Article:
It’s been a while since I wrote Maximum Occupancy Approaching. I was hesitant to post it before I got my grade back in case I had miswritten or misrepresented anything in composing the piece. I appreciate facts. I want to make sure I’ve got all of mine in order before I say anything. This is simple in op-eds and fiction. Not so simple in journalism. It’s why I want to be a novelist not a newspaper headliner.
Occupy is still around. It’s still as relevant today as it was then–and perhaps even more so because it’s still there and it’s spread further still. Their position has gotten clearer although their leadership remains sparse, and news reports abound with both the good and the bad. I remember the morning after I submitted my paper I saw a clip on the news about the protests at Wall Street: Not only did they have free yoga classes in the middle of the park, they had a library composed of hundreds of books that Occupants had brought by. There were groups to go around collecting trash and recyclables and there was a breakfast served for everyone there.
The news is late. If by now you haven’t heard, what are you reading my blog for? I’m an openly gay Jew–so I would presume most of my readers should know–and on account of this, if you’re following me, you’ve surely been following the news. So it’s no news today what I’m going most thankful for, and if it hasn’t been guessed already, then, really, why are you here?
No, I jest! Please stay! And here I shall refrain from writing “lol.”
24. The Repeal of Don’t Ask, Don’t Tell
I had hoped my scathingly sarcastic and inherently ironic post a few weeks back would help push the people to seeing sensibility, and I suppose somewhat it might have worked–for not even a whole week or two after, it was successfully repealed! It’s been a long and arduous fight, but we’ve made it, my fellow monsters, we’ve made it!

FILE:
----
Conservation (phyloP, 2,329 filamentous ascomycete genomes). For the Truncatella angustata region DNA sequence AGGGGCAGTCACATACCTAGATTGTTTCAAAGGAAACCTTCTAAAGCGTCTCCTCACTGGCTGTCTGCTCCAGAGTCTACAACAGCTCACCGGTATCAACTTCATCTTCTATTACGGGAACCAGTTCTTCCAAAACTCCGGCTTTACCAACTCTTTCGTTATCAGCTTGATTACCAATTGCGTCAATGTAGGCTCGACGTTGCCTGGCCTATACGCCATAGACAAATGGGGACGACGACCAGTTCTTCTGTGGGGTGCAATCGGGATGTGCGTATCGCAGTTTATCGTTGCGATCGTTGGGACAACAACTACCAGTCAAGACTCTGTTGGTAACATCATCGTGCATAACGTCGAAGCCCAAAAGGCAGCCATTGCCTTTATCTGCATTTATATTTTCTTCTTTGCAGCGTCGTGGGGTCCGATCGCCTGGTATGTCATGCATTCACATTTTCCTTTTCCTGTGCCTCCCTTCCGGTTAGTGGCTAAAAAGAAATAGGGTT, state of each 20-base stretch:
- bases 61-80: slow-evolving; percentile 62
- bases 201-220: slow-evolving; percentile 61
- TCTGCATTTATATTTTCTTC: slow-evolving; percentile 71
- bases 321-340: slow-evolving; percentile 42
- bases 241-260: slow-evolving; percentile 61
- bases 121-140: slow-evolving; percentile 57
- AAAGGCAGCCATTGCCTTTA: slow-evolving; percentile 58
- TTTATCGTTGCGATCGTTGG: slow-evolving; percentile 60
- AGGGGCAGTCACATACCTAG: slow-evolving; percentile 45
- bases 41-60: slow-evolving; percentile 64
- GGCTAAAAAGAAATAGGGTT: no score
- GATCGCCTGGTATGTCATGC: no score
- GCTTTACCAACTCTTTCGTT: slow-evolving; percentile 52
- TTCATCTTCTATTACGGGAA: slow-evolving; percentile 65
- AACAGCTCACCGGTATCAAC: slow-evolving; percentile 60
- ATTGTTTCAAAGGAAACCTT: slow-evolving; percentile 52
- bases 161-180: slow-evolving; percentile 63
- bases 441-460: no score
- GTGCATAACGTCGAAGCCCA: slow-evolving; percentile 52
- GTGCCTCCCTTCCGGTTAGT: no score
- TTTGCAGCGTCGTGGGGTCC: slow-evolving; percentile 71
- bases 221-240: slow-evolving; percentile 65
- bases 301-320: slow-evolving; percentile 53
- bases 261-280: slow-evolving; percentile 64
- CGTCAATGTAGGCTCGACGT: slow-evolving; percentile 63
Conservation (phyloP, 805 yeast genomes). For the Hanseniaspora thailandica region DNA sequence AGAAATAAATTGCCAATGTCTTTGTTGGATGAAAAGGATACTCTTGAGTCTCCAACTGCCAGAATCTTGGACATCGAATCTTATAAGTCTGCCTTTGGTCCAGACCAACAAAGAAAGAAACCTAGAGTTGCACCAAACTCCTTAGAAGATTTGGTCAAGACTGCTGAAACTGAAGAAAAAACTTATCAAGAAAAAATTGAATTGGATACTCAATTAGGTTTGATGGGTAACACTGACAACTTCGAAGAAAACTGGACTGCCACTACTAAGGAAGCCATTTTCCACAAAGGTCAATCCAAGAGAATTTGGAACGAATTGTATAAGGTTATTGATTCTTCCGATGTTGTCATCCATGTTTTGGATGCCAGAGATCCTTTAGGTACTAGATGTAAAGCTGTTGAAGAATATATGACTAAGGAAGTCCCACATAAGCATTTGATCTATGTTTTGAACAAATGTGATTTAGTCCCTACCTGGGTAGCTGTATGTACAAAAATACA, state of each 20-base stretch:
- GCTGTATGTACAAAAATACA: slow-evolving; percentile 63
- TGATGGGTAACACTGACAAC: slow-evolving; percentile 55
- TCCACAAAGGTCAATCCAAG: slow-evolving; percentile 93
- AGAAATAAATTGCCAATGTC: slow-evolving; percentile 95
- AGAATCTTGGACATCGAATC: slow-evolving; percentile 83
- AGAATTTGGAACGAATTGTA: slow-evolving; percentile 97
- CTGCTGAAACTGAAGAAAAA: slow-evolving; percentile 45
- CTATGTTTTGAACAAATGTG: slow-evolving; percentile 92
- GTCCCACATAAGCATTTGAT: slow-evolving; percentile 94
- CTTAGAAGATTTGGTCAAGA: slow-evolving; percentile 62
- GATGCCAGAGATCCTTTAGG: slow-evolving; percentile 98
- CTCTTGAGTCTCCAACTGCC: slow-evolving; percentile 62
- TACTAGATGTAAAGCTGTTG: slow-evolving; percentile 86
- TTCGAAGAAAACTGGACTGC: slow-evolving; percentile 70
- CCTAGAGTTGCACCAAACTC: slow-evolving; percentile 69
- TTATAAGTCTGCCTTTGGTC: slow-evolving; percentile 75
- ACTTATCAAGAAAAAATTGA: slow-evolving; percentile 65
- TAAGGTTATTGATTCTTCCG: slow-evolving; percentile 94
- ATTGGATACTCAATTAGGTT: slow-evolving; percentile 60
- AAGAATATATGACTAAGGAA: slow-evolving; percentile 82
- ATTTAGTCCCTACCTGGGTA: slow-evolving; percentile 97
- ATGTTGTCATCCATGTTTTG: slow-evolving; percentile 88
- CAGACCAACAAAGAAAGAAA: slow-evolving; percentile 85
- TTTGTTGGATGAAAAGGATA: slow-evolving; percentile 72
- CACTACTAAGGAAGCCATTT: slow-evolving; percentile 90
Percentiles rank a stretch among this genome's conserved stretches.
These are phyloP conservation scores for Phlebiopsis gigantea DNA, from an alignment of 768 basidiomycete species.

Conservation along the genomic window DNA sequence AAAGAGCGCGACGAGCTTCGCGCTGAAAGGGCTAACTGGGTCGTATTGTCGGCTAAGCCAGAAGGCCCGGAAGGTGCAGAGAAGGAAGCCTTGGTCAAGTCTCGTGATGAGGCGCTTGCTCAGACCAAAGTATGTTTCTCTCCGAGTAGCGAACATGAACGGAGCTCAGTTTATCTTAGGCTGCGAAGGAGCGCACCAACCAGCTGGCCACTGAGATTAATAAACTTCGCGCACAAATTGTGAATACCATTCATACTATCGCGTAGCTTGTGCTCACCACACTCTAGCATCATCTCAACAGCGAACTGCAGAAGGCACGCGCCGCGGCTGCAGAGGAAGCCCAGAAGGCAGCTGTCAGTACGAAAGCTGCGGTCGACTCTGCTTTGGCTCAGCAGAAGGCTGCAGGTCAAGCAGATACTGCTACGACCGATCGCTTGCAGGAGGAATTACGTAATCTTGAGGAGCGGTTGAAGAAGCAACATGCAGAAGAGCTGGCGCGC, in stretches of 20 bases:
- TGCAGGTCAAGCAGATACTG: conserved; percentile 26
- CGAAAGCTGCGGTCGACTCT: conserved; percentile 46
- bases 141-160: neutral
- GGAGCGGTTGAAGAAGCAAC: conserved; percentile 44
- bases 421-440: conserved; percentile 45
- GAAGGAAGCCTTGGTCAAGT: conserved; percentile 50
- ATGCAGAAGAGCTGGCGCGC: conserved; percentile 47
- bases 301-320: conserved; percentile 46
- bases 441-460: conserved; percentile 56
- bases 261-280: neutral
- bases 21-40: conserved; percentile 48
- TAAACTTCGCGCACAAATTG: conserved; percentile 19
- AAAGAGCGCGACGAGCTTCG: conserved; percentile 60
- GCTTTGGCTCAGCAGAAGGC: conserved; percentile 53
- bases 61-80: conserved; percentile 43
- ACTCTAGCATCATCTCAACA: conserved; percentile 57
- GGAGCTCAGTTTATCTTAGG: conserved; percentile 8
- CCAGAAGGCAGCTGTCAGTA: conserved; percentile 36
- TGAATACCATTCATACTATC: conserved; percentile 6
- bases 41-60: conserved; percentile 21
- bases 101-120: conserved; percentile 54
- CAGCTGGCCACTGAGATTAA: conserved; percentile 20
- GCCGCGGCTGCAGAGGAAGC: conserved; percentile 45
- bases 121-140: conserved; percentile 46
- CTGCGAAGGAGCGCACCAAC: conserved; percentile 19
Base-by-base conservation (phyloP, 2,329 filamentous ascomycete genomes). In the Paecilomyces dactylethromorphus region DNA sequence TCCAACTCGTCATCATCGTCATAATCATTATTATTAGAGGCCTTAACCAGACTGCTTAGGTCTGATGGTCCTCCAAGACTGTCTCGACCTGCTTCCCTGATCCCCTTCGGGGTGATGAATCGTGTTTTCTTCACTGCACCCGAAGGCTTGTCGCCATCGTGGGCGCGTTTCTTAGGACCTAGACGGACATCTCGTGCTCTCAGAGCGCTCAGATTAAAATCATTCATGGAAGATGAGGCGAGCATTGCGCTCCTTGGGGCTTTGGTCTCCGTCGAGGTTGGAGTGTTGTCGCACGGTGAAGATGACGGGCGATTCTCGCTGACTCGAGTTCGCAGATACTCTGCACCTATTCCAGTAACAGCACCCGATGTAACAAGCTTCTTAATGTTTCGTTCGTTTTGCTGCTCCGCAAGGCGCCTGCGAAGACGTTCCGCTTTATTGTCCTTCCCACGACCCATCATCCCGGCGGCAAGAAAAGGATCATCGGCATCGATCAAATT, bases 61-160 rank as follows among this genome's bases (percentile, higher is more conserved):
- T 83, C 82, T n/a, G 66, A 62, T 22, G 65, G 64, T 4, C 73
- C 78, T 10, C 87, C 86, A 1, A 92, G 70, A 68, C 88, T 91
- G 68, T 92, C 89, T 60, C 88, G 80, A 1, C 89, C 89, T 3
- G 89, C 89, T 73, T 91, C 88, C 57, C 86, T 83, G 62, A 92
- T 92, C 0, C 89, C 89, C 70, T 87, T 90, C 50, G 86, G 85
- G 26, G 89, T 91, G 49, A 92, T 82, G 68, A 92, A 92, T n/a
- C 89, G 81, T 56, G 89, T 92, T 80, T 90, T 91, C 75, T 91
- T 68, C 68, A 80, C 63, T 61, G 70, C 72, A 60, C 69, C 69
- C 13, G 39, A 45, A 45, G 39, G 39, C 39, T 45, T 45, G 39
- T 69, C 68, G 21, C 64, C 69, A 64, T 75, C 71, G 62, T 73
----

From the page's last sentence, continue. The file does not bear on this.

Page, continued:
Why You Shouldn’t Really Ask (Why We Shouldn’t Really Tell)
Don’t Ask, Don’t Tell is a great idea. We know this. We all know this. Why those men in politics are trying to change this fact baffles me. Of course we can all understand the reasoning for the whole thing: Straight men cannot control themselves, and since most men in the armed forces are naturally unable to think on a higher level, to put narrow-minded men around homosexuals without providing sufficient protection for the latter from the former is a ridiculous thing to do. So we made Don’t Ask, Don’t Tell, to help protect these harmless homosexuals from the men who mean them harm.
Some may argue that DADT was put in place because gay men are innately and unnaturally promiscuous, that all they want in the armed forces is a good hookup and some dropped soap in the showers, but these lies are only spewed by straight men who know the truth: That this law is merely for the protection of innocent homosexuals.
Everyone knows homosexuals are no more sexual than heterosexuals, and just the same, everybody knows that straight men are much more violent and uncontrollable than gay men will ever be.
Don’t Ask, Don’t Tell has been such a tremendous success (even despite those poor homosexuals who could not be sufficiently protected from these barbarian heteros and were subjected to cruel and unusual punishments on account of it, sometimes even death), that many bright-minded men and women believe we should apply this policy to other areas of our lives. Since obviously something as amazing as this will in time become a part of everything we do, I’ve decided to write about a few tentative examples of the various applications that Don’t Ask, Don’t Tell has for us.
It’s come to my knowledge there’s only one human emotion from which all others are born and construed: Fear. It makes sense with sufficient thought, of which I’ll try to abridge adequately here: Sadness is but an amassing of worries and anger is the fight side of flight or fight–the fear response. And happiness? Simply the momentary alleviation of fear.
It’s all best illustrated through relationships, especially those of the romantic kind. When John cheats on Cindy and she’s furious with him–she’s only afraid she’s not good enough, that he’ll leave her and she’ll be alone. When Carl missed Joe while he’s at work, Carl’s only worrying what might happen if Joe doesn’t come back, if something terrible happens along the way. And when all of them are comfortable and happy in bed, their fears are for the moment set aside and they feel intimately content.
And if fear is the root of all human emotions, courage is its only cure: Merrian-Webster defines courage as the “mental or moral strength to venture, persevere, and withstand danger, fear, or difficulty,” citing it’s ultimate origins in the Latin “cor,” meaning heart. So when we’re afraid and drowning in our fear, our only anchor is truly to take heart and swim to the surface.